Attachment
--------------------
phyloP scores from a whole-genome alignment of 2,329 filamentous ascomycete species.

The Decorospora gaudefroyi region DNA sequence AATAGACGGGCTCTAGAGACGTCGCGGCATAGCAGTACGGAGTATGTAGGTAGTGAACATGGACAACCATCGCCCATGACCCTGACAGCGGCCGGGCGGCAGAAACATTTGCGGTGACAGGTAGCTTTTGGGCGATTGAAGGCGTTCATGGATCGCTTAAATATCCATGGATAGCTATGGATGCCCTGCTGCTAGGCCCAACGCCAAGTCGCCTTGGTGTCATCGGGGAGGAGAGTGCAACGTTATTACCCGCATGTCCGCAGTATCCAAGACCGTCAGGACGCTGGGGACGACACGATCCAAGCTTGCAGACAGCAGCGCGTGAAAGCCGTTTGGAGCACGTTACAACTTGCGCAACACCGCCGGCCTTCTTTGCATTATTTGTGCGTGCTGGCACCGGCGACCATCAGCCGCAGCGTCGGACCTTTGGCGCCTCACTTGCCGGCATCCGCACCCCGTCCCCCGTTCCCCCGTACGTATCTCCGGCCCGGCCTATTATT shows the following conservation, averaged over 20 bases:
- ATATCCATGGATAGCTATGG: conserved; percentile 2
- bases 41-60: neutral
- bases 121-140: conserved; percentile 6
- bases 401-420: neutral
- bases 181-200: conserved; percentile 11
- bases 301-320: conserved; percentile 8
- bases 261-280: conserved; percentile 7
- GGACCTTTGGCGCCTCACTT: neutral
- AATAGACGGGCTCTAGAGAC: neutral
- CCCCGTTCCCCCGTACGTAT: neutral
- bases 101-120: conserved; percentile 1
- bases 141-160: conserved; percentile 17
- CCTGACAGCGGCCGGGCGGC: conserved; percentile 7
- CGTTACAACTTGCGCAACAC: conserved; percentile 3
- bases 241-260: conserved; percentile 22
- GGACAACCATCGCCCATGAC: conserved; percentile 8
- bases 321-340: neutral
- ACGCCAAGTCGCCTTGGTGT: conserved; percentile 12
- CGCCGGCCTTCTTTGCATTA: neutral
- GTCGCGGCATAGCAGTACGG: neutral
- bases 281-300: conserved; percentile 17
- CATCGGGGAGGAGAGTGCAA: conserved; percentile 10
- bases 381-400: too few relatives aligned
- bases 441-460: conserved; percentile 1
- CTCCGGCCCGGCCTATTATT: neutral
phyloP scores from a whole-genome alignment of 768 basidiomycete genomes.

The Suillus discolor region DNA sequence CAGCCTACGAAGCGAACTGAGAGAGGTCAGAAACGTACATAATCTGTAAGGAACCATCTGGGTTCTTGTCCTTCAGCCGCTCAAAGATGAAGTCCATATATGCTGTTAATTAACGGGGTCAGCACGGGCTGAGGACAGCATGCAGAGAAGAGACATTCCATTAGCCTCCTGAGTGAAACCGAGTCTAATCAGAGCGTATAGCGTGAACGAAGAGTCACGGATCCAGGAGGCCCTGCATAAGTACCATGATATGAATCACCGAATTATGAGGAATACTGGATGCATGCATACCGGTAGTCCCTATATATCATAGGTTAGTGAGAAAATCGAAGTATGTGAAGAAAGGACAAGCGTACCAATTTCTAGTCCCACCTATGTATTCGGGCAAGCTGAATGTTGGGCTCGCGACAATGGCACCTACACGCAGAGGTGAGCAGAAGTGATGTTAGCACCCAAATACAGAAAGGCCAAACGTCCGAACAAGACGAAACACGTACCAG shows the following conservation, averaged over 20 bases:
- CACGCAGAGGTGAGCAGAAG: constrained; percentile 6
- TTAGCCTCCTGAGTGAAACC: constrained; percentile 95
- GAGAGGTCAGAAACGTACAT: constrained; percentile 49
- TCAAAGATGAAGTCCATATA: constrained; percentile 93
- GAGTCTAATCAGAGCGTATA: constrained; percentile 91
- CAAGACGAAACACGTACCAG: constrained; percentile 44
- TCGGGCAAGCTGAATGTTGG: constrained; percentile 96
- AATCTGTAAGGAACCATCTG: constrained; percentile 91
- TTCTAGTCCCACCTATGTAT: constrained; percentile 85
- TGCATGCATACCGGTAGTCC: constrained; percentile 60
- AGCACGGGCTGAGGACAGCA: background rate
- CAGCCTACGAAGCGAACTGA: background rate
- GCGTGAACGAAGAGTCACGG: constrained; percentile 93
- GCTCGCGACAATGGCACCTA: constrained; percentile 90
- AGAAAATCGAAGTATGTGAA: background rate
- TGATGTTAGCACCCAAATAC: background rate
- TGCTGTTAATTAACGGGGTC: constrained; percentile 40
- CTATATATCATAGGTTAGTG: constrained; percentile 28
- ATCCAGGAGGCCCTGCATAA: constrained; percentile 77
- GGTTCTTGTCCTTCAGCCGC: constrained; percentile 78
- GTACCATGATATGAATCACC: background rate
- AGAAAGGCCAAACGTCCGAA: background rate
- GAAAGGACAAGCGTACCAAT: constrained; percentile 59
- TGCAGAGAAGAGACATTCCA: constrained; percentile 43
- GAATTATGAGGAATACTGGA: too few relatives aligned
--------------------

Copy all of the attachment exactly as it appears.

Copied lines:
phyloP scores from a whole-genome alignment of 2,329 filamentous ascomycete species.

The Decorospora gaudefroyi region DNA sequence AATAGACGGGCTCTAGAGACGTCGCGGCATAGCAGTACGGAGTATGTAGGTAGTGAACATGGACAACCATCGCCCATGACCCTGACAGCGGCCGGGCGGCAGAAACATTTGCGGTGACAGGTAGCTTTTGGGCGATTGAAGGCGTTCATGGATCGCTTAAATATCCATGGATAGCTATGGATGCCCTGCTGCTAGGCCCAACGCCAAGTCGCCTTGGTGTCATCGGGGAGGAGAGTGCAACGTTATTACCCGCATGTCCGCAGTATCCAAGACCGTCAGGACGCTGGGGACGACACGATCCAAGCTTGCAGACAGCAGCGCGTGAAAGCCGTTTGGAGCACGTTACAACTTGCGCAACACCGCCGGCCTTCTTTGCATTATTTGTGCGTGCTGGCACCGGCGACCATCAGCCGCAGCGTCGGACCTTTGGCGCCTCACTTGCCGGCATCCGCACCCCGTCCCCCGTTCCCCCGTACGTATCTCCGGCCCGGCCTATTATT shows the following conservation, averaged over 20 bases:
- ATATCCATGGATAGCTATGG: conserved; percentile 2
- bases 41-60: neutral
- bases 121-140: conserved; percentile 6
- bases 401-420: neutral
- bases 181-200: conserved; percentile 11
- bases 301-320: conserved; percentile 8
- bases 261-280: conserved; percentile 7
- GGACCTTTGGCGCCTCACTT: neutral
- AATAGACGGGCTCTAGAGAC: neutral
- CCCCGTTCCCCCGTACGTAT: neutral
- bases 101-120: conserved; percentile 1
- bases 141-160: conserved; percentile 17
- CCTGACAGCGGCCGGGCGGC: conserved; percentile 7
- CGTTACAACTTGCGCAACAC: conserved; percentile 3
- bases 241-260: conserved; percentile 22
- GGACAACCATCGCCCATGAC: conserved; percentile 8
- bases 321-340: neutral
- ACGCCAAGTCGCCTTGGTGT: conserved; percentile 12
- CGCCGGCCTTCTTTGCATTA: neutral
- GTCGCGGCATAGCAGTACGG: neutral
- bases 281-300: conserved; percentile 17
- CATCGGGGAGGAGAGTGCAA: conserved; percentile 10
- bases 381-400: too few relatives aligned
- bases 441-460: conserved; percentile 1
- CTCCGGCCCGGCCTATTATT: neutral
phyloP scores from a whole-genome alignment of 768 basidiomycete genomes.

The Suillus discolor region DNA sequence CAGCCTACGAAGCGAACTGAGAGAGGTCAGAAACGTACATAATCTGTAAGGAACCATCTGGGTTCTTGTCCTTCAGCCGCTCAAAGATGAAGTCCATATATGCTGTTAATTAACGGGGTCAGCACGGGCTGAGGACAGCATGCAGAGAAGAGACATTCCATTAGCCTCCTGAGTGAAACCGAGTCTAATCAGAGCGTATAGCGTGAACGAAGAGTCACGGATCCAGGAGGCCCTGCATAAGTACCATGATATGAATCACCGAATTATGAGGAATACTGGATGCATGCATACCGGTAGTCCCTATATATCATAGGTTAGTGAGAAAATCGAAGTATGTGAAGAAAGGACAAGCGTACCAATTTCTAGTCCCACCTATGTATTCGGGCAAGCTGAATGTTGGGCTCGCGACAATGGCACCTACACGCAGAGGTGAGCAGAAGTGATGTTAGCACCCAAATACAGAAAGGCCAAACGTCCGAACAAGACGAAACACGTACCAG shows the following conservation, averaged over 20 bases:
- CACGCAGAGGTGAGCAGAAG: constrained; percentile 6
- TTAGCCTCCTGAGTGAAACC: constrained; percentile 95
- GAGAGGTCAGAAACGTACAT: constrained; percentile 49
- TCAAAGATGAAGTCCATATA: constrained; percentile 93
- GAGTCTAATCAGAGCGTATA: constrained; percentile 91
- CAAGACGAAACACGTACCAG: constrained; percentile 44
- TCGGGCAAGCTGAATGTTGG: constrained; percentile 96
- AATCTGTAAGGAACCATCTG: constrained; percentile 91
- TTCTAGTCCCACCTATGTAT: constrained; percentile 85
- TGCATGCATACCGGTAGTCC: constrained; percentile 60
- AGCACGGGCTGAGGACAGCA: background rate
- CAGCCTACGAAGCGAACTGA: background rate
- GCGTGAACGAAGAGTCACGG: constrained; percentile 93
- GCTCGCGACAATGGCACCTA: constrained; percentile 90
- AGAAAATCGAAGTATGTGAA: background rate
- TGATGTTAGCACCCAAATAC: background rate
- TGCTGTTAATTAACGGGGTC: constrained; percentile 40
- CTATATATCATAGGTTAGTG: constrained; percentile 28
- ATCCAGGAGGCCCTGCATAA: constrained; percentile 77
- GGTTCTTGTCCTTCAGCCGC: constrained; percentile 78
- GTACCATGATATGAATCACC: background rate
- AGAAAGGCCAAACGTCCGAA: background rate
- GAAAGGACAAGCGTACCAAT: constrained; percentile 59
- TGCAGAGAAGAGACATTCCA: constrained; percentile 43
- GAATTATGAGGAATACTGGA: too few relatives aligned